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[e-drug] WHO 3x5 strategy on supplies management


  • From: e-drug@healthnet.org
  • Date: Sat, 29 Nov 2003 07:47:55 -0500 (EST)

E-DRUG: WHO 3x5 strategy on supplies management
-----------------------------------------------
[Below the commodity chapter of the 3x5 strategy that will be announced by
WHO on 1 December.
It was based on an expert consultation held in Lusaka 18-21 November.
The full report incl better layout will become available at
http://www.who.int/hiv/en/ on 1 December.
WB]

SECTION 4

COMMODITIES AND SUPPLIES MANAGEMENT

Commodities for ART must be fully available and accessible for ART. A wide
range of commodities is required, including ARVs, HIV tests, supplies for
care of opportunistic infections and other HIV-related illnesses, palliative
care (including morphine), laboratory reagents and condoms.

To achieve full access to commodities by all those eligible for ART, it will
be necessary to have:

- clearly defined and well performing logistics management information
systems
- secure transportation to get the commodities close to where the patients
live
- integration of ART supplies into the existing medical supply system
(provided it is secure and reliable ? if not, a separate system might be
necessary in the early stages of scale-up)

The following assumptions are made:

· National policies, quality of services and products, product registration
and patent issues have been addressed to support access to treatment.
· Financing for supply management is secured, including human resources,
commodities, training and information, transport, storage and dispensing
facilities
· Selection and procurement of commodities for ART will be done at central
level
· Importation taxes and fees for ART supplies have been eliminated
· Patent laws have been updated in line with the Doha Declaration
· New products, such as fixed-dose combinations (FDCs) will be used as soon
as formulations of proven quality and bioequivalence are pre-qualified, and
provide programmatic advantages
· Fast track registration for new medicines or tests and for customs
clearance are in place
· Organizational accountability in place for supply chain management. The
supply chain will be monitored at the central level
· Operational research will be built in to track supply system impact on
outcomes.


RECOMMENDATION 1 - Simplify supply systems to support access to ART
Priority Actions
Phase I

· Limit the number of different formulation/items moving in the supply chain
through standardization of treatment regimens and diagnostics used
· Supply drugs in either fixed dose combinations or in blister packs
whenever possible; also consider use of pill organisers (pill boxes) for
dispensing to help patients with adherence
· Keep inventory systems & documentation as simple as possible and integrate
as far as possible with existing systems
· Multidisciplinary management teams must work to exchange vital information
between supply managers and clinicians through all levels of the system.


RECOMMENDATION 2 - In Phase I, use a ?push? system to introduce ART in
health centres and district hospitals.

In a push system, the central supply unit provides supplies as standard
kits, supplied at fixed intervals. This ?push? system would use starter
packs (called Standardised ART? StART - kits) to jump start activities in
health centre and district level facilities. These kits should be designed
to treat a set number of patients (e.g. 10-25 patients) for a set period of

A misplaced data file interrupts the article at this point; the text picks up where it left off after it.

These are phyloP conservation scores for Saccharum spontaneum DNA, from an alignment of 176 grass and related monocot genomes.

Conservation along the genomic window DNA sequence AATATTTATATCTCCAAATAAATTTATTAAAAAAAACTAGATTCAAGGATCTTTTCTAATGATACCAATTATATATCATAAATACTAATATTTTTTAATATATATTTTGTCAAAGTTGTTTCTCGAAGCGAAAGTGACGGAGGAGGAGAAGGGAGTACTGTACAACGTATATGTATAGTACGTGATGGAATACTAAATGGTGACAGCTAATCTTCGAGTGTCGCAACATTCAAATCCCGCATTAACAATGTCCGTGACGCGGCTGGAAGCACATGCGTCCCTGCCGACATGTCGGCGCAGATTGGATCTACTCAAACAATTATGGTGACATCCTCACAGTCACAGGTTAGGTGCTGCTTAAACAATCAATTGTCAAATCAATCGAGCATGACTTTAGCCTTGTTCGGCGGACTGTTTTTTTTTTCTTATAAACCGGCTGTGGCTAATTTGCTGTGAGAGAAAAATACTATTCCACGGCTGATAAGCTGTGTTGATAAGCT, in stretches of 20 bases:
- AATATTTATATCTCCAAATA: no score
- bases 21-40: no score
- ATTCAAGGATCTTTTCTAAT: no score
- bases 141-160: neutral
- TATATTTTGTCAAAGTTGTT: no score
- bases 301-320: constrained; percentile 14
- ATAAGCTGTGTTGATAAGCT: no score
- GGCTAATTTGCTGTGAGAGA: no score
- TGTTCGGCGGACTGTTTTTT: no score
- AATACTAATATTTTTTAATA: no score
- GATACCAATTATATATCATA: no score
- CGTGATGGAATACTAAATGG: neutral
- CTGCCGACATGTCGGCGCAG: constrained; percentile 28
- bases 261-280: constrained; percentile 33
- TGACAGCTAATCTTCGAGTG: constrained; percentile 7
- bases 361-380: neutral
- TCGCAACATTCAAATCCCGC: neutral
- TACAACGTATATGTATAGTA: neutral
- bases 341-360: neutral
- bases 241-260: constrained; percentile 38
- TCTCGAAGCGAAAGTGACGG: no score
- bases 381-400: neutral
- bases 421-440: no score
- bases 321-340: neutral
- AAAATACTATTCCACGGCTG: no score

time (e.g. 6 months). In addition to the ARV drugs needed, a StART kit
would contain all necessary manuals and flow-charts, education materials,
HIV tests for 100-200 people, a fixed amount of ARVs for PMTCT, a PEP kit,
and a selected supply of drugs for OI. During training of the health care
workers and/or the accreditation of an ART treatment site, the StART kit
would be demonstrated and then left at the treatment site.

Health Centre Level

· Stocks would be subsequently replenished from the supply centre at set
times according to numbers of patients enrolled
· In this system, a monthly limit would be set on the number of new patients
that can be enrolled in the ART program to allow systems to develop and
health workers to get used to treatment regimens

District Level

· Use expanded starter packs which contain alternative first line drugs to
cover treatment of patients with TB, pregnant women & children
· Help first level facilities to ensure readiness for supply management
· Act (where required) as distribution centre for kit supplies to first
level care
· Ensure accurate estimates of patient numbers, based on eligibility
criteria, availability of HIV testing, size of existing patient population
already in follow-up and HIV prevalence estimates, to define total demand
for commodities.
· Forecast short-term demand and planned build-up of patient numbers

Central Level

· Develop and provide starter packs for all levels and services according to
treatment guidelines and protocols
· For first line regimens, select only products not needing refrigeration,
unless a cold chain can be guaranteed
· Provide guidelines for districts and first line facilities for supply
management
· Specify the maximum number of patients to be recruited at each level per
month
· Ensure continuous training and supervision of staff
· Ensure the availability of second line ARVs


RECOMMENDATION 3 - In Phase II, move to a ?pull? supply system.

In a pull system, supplies must be ordered by health care or dispensing
facilities from one or more central level supplier.

Health Centre Level

· Expand supply to paediatric & second line treatment
· Communicate changing needs to central supply level

District Level

· Provide training, supervision, distribution and treatment for more
centres, including children, TB, pregnant women
· Communicate changing needs to central supply level,

Central Level

§ Ensure continuing, uninterrupted supplies of packs of medicines.